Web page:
Have you heard? There is a new evil in town. The first thing you do when you wake up in the morning, and the last thing you do before you shut the lights off; social media. It is linked to depression, anxiety, and a general lowered self-image. So why do people still love it and use it? You can liken it to a drug and say people are just addicted, but it is more than that, and it is more than just a device of evil. If we form healthy relationships with social media, and fully understand it, it can be used as a source of power and a way to connect with the world.
At its worst, social media cuts off connections from people in real life, leaves us comparing ourselves to others, and glues us to our phones. We can take a break, yet at the end of the week we still find ourselves sheepishly obsessing over someone more successful than we are. It’s only human. At its best, though, people use social media to express themselves and showcase their creativity, without competition. The exchange of ideas on the internet has been an extremely powerful tool in the twenty-first century, and it would be a shame to forgo that opportunity because the alluring evils of social media are too loud. Yet, people find themselves faced with that issue every day.
One of the main aspects of social media that keeps us coming back is not just entertainment. Receiving likes of retweets or a reaction, stimulates activity in the reward center of your brain. Post something? You get a treat. Developing a healthy relationship with social media is not easy when our brain starts to associate using social media with rewards such as people liking our posts. It’s natural for us to want to feel good. But, by stimulating this brain activity in other places, it gets easier for us to limit our use of social media. If we don’t derive all our happiness and rewards from one source, there’s a large chance that the insecurity and reliance we feel from it will be lessened. It’s great to share your creativity and to be recognized for it, but if it becomes a reliance for validation and instead of just a pat-on-the-back, it becomes a problem.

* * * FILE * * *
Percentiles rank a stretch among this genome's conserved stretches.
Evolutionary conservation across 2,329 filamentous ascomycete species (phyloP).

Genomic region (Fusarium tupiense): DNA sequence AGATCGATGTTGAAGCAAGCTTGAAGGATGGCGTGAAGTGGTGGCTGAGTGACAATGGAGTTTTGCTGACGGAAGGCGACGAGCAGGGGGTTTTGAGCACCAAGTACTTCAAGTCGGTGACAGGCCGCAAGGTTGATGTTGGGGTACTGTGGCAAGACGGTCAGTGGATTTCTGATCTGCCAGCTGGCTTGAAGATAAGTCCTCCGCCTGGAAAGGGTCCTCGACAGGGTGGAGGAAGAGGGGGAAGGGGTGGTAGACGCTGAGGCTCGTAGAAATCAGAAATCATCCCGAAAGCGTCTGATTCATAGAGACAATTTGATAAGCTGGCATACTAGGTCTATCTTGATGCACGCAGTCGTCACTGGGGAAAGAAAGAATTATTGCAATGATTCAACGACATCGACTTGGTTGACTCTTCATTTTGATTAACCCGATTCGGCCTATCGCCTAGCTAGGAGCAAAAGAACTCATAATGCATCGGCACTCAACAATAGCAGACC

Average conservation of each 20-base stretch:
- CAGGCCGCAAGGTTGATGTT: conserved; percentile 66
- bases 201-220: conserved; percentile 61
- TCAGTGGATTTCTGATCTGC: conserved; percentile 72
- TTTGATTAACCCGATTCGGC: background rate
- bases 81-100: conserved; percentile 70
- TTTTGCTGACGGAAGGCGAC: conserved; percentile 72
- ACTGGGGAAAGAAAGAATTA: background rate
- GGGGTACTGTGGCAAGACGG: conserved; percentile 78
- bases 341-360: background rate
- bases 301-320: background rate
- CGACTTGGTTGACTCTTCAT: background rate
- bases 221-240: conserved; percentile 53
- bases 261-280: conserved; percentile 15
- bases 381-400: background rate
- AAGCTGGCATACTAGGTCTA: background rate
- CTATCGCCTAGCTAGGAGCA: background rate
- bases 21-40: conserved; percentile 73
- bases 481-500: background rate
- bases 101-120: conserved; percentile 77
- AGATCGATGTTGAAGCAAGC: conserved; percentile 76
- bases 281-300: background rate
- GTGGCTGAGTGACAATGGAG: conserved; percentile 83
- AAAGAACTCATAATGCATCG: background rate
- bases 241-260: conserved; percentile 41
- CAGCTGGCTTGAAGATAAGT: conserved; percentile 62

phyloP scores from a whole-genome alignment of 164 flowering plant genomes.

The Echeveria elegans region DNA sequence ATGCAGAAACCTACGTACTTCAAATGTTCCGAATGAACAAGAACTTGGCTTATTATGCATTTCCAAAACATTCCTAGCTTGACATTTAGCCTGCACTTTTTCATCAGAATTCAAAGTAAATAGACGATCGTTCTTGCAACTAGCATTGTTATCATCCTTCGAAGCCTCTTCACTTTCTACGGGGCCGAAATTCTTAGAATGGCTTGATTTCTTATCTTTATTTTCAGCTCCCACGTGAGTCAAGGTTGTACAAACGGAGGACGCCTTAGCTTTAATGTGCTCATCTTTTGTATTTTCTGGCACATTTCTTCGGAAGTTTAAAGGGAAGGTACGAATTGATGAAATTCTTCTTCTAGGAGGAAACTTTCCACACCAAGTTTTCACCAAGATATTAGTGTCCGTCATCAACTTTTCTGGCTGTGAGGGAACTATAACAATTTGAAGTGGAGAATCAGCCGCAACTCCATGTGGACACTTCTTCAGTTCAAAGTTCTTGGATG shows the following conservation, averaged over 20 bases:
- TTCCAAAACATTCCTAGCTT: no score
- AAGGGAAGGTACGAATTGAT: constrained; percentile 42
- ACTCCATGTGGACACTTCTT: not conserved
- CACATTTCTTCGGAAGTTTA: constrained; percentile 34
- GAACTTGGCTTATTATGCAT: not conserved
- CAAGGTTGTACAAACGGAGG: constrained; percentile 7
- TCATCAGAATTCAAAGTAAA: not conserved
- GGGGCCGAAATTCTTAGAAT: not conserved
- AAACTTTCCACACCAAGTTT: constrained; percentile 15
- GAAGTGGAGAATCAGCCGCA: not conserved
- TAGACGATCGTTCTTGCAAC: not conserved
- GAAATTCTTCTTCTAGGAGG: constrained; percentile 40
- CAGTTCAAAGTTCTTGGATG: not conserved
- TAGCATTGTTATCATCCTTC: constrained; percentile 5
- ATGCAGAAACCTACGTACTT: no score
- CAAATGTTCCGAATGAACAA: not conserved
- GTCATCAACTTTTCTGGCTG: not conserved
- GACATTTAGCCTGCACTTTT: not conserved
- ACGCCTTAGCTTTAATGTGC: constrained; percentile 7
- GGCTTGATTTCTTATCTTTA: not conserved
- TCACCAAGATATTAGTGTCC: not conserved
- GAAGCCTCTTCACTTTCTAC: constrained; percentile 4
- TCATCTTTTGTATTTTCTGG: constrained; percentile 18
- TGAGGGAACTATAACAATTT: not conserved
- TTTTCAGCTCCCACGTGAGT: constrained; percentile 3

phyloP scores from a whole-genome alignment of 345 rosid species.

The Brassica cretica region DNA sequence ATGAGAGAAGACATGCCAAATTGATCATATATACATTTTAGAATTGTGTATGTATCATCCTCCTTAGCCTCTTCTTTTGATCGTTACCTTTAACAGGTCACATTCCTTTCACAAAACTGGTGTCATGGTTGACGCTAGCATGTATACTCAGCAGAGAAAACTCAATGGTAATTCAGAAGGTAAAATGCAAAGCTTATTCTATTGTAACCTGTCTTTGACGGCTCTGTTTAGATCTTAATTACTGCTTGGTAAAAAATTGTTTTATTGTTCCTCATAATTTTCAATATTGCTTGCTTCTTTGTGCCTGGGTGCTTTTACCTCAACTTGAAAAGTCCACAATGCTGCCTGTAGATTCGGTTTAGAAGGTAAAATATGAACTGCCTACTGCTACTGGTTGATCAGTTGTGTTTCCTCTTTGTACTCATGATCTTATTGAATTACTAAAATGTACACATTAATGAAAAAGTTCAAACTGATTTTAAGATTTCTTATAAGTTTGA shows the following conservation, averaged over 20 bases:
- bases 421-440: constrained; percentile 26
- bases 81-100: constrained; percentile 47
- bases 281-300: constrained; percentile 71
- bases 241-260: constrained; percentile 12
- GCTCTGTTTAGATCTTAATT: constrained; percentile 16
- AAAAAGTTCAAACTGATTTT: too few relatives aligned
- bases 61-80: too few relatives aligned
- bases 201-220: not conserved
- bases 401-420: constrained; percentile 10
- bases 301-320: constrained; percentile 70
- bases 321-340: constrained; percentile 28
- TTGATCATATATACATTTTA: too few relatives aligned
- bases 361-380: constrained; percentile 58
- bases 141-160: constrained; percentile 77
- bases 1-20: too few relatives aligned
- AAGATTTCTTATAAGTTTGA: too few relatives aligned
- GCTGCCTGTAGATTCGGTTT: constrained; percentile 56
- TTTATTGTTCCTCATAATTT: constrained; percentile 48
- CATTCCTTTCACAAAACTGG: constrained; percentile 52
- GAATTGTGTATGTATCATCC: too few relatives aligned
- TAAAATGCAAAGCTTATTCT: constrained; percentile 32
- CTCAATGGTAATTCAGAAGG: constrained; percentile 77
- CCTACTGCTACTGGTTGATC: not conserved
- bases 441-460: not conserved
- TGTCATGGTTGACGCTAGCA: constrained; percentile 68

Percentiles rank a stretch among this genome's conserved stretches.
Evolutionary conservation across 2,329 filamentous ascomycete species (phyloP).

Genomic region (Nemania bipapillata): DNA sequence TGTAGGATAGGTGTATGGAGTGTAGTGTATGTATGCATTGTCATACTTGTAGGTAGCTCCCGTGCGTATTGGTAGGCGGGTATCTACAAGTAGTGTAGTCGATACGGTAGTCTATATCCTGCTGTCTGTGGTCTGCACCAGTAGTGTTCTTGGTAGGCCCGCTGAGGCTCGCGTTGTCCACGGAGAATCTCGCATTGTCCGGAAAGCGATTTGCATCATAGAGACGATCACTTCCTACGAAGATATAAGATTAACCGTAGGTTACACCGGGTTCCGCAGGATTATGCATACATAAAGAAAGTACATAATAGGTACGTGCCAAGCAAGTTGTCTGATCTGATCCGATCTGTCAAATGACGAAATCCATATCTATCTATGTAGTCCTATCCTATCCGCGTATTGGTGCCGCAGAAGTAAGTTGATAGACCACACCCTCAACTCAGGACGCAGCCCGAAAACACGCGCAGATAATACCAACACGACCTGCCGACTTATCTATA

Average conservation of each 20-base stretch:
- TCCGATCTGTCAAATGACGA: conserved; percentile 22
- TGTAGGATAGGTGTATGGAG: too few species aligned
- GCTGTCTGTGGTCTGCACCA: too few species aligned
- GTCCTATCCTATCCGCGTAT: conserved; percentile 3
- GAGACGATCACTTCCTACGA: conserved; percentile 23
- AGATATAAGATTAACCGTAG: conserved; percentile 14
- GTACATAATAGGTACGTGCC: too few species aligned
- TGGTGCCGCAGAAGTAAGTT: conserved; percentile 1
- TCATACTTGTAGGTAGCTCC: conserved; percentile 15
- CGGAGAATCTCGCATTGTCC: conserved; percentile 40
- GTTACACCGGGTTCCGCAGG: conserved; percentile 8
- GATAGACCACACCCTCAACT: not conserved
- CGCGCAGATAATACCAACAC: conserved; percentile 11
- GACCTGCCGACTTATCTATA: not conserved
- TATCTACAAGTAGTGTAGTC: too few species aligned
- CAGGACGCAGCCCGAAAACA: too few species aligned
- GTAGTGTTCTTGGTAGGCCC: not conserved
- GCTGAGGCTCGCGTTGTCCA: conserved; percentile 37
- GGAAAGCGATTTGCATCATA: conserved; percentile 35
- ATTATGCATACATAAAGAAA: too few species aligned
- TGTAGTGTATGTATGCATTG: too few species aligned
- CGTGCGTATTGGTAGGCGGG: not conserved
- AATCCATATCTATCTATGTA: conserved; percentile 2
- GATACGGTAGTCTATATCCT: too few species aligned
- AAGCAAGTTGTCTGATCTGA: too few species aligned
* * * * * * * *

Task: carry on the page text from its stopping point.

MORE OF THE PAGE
One way to manage the reward habit is through music. In a study lead by Ben Gold, PhD candidate at McGill University, researchers found that music is another mechanism that triggers the reward center in our brain. While music is more of an abstract type of reward, it has similar reactions to food and money, meaning it was processed in almost the same way. The great thing about music, is that like social media, it fulfills that innate need to feel understood, connected, and heard. If you feel like your social media habits are infringing on your lifestyle, try putting in your headphones and listen to your favorite artist.
Navigating the world is tough. We are faced with so many options and ways to live our lives and sometimes its easy to get caught up and let these options rule our sanity. While social media is just another thing we have that can be good or evil, understanding its effect on us is the first step in forming a healthy relationship with it.